All I know is that while we were wildly galloping across the field, my body started to slide to the left. The saddle was slipping, and my whole body listed – I only had one leg over the back of the horse and I was frantically attempting to hold on to anything. We were approaching a line of fence, and I thought I was a goner. If the horse tried to jump it, I was fairly certain my head would not clear. Eating barbed wire was not part of my plans when I woke up that morning.

Thankfully one of the handlers caught up to us and was able to stop the horse. Once my feet were out of those stirrups and set firmly on the frozen ground there was no getting back on. After shooting Pam a glaring look, I marched back to the stables on foot.

MEMORY #3 – The Song

My last memory of this weekend actually isn’t a bad one at all. It was Saturday night and we were having a Bible jamboree in the big hall. There were tons of other youth groups from all around the area, and it was a huge crowd. Again, I don’t quite remember how push came to shove, but somehow my friend Carol and I volunteered to sing as part of the evening’s festivities.

The musical director suggested we sing “You Light Up My Life,” a song that was hugely popular at the time. While it was a #1 song, I didn’t know all the words, and I have to say, it made me a little nervous – could I learn them all in the span of a half an hour? We practiced a few times, and then the show began. I was scared, but I had Carol to go out there with me – a partner in crime so to speak.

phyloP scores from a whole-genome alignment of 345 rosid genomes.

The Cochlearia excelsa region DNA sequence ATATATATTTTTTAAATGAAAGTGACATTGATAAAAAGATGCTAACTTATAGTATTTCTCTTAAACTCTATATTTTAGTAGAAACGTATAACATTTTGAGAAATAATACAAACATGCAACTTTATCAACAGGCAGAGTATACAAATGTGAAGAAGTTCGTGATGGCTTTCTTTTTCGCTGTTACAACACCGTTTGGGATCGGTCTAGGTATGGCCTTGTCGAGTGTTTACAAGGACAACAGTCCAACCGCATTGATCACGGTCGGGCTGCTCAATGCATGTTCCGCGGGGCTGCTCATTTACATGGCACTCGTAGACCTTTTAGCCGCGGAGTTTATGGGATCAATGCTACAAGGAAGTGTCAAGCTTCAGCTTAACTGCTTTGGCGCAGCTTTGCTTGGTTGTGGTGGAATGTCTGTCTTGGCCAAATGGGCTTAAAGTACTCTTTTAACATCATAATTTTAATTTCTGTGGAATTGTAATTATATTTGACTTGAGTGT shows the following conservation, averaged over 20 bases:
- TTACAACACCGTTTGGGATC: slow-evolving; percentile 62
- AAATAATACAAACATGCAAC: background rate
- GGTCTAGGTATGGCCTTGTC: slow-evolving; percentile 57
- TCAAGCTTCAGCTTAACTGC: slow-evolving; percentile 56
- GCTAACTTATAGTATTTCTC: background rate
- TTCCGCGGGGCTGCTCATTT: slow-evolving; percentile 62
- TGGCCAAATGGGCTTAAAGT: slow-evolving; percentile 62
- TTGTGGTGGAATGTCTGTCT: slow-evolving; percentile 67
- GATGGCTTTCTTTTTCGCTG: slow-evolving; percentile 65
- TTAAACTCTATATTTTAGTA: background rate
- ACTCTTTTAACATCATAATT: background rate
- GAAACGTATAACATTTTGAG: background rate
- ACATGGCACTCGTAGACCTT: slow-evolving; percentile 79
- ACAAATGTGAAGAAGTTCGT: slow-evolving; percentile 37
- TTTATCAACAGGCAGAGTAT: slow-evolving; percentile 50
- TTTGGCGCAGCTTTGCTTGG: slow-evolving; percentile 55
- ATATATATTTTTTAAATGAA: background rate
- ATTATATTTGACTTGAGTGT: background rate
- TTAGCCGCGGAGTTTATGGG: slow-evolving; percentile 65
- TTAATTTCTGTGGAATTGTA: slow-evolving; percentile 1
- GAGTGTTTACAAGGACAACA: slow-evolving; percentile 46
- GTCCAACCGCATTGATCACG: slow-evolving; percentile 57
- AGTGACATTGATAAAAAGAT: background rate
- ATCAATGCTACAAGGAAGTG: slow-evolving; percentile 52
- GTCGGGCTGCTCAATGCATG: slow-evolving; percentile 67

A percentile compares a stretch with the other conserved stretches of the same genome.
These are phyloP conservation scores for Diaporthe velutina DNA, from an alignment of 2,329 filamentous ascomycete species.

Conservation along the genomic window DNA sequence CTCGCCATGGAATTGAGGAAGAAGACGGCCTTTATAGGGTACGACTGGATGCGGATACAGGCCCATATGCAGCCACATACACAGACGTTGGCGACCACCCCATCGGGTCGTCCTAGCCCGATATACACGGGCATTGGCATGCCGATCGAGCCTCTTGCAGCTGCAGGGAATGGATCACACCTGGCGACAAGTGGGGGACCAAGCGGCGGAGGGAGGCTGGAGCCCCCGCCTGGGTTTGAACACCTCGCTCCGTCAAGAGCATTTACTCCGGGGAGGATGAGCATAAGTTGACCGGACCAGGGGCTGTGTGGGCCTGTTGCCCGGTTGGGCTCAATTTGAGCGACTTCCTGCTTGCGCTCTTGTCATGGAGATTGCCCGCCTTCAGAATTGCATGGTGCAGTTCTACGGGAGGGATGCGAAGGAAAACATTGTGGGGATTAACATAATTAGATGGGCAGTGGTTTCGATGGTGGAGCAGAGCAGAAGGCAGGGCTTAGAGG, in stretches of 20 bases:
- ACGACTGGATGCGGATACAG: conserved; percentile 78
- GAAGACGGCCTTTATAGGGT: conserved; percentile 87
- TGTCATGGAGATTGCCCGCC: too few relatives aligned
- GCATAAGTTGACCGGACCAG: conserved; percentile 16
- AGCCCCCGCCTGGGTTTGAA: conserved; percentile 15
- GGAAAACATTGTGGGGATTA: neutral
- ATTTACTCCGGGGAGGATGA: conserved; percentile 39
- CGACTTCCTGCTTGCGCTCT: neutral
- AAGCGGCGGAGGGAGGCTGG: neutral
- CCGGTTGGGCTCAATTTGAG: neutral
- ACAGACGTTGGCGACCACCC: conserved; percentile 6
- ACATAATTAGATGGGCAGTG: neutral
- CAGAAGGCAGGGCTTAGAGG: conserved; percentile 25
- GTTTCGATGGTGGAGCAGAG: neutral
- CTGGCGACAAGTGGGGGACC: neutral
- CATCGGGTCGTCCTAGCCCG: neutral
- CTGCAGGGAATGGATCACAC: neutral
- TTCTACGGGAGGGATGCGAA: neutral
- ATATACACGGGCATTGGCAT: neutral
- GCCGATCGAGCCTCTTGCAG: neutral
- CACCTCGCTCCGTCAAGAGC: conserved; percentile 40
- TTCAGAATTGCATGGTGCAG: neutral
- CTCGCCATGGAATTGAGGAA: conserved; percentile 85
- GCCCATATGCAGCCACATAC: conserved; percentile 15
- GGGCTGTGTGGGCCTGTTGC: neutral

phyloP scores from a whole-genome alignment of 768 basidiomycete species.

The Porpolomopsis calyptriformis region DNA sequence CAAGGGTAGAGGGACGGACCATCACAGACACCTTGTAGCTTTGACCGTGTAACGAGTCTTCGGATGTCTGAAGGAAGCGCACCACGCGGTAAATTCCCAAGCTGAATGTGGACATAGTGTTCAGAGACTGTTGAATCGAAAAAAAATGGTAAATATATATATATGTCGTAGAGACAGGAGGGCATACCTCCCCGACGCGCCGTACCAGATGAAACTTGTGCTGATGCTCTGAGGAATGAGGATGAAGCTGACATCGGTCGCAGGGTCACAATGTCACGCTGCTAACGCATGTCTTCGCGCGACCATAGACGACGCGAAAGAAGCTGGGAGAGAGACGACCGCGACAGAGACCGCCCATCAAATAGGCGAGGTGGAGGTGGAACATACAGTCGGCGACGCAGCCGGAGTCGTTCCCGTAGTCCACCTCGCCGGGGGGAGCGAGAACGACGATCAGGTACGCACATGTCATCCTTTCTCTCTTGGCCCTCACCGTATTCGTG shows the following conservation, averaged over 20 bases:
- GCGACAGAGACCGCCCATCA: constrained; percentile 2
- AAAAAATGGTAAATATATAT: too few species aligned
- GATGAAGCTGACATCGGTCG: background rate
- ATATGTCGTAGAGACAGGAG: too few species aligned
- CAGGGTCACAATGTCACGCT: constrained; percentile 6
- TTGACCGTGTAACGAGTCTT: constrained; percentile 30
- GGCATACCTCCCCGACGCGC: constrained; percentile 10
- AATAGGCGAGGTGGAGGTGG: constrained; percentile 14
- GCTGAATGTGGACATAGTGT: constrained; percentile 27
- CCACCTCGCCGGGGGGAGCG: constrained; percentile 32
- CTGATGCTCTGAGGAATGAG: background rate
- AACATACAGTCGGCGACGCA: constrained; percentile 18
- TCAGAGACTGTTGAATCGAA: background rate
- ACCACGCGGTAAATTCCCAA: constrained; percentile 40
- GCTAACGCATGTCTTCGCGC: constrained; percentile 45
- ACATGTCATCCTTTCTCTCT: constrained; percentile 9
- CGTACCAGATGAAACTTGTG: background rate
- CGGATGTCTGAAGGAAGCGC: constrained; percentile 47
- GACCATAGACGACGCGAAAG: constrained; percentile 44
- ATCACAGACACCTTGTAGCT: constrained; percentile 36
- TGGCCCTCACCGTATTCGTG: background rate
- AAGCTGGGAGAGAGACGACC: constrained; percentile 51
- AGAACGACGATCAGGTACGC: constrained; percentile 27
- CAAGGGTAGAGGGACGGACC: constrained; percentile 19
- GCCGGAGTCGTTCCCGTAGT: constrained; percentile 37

Ha.

Right before it was our turn she chickened out. I was left with the decision to cut and run with her, or go out there alone and quite literally face the music. I thought of the time the musical director had spent with us rehearsing, and thought it would be a douche move to bail on him.

So I walked out there alone. Me, in my Dorothy Hamill haircut, and sensible Sears clothing. I stood on the stage next to the piano and whispered to him “it’s just me…is that okay? Are you sure I can do this?”

He nodded and smiled and began to play. I got through the song – I remember being too afraid to look out into the audience, which was, in my mind, massive – like Carnegie Hall massive. Instead I just looked at the Musical Director and plodded my way through the song. I’m pretty sure I fucked up the lyrics at one point, but it didn’t matter.

When I finished, he smiled and winked at me, and said “Great job.” And then there was the applause. I remember it being loud, and I remember that it was the only time I could look out into the very large audience. Wow. I’d done it.

When I left the stage, there were lots of pats on the back and congratulatory comments from both friends and strangers. I’ll admit, it felt awesome – I was really glad I hadn’t bailed. And Carol? She was a little envious – and perhaps a bit regretful.

Those are the three big memories from that weekend. We might have gone skiing, but I don’t really remember. I also remember I made the trip home without throwing up, which was a personal victory for me.

Vintage-Ski-Styles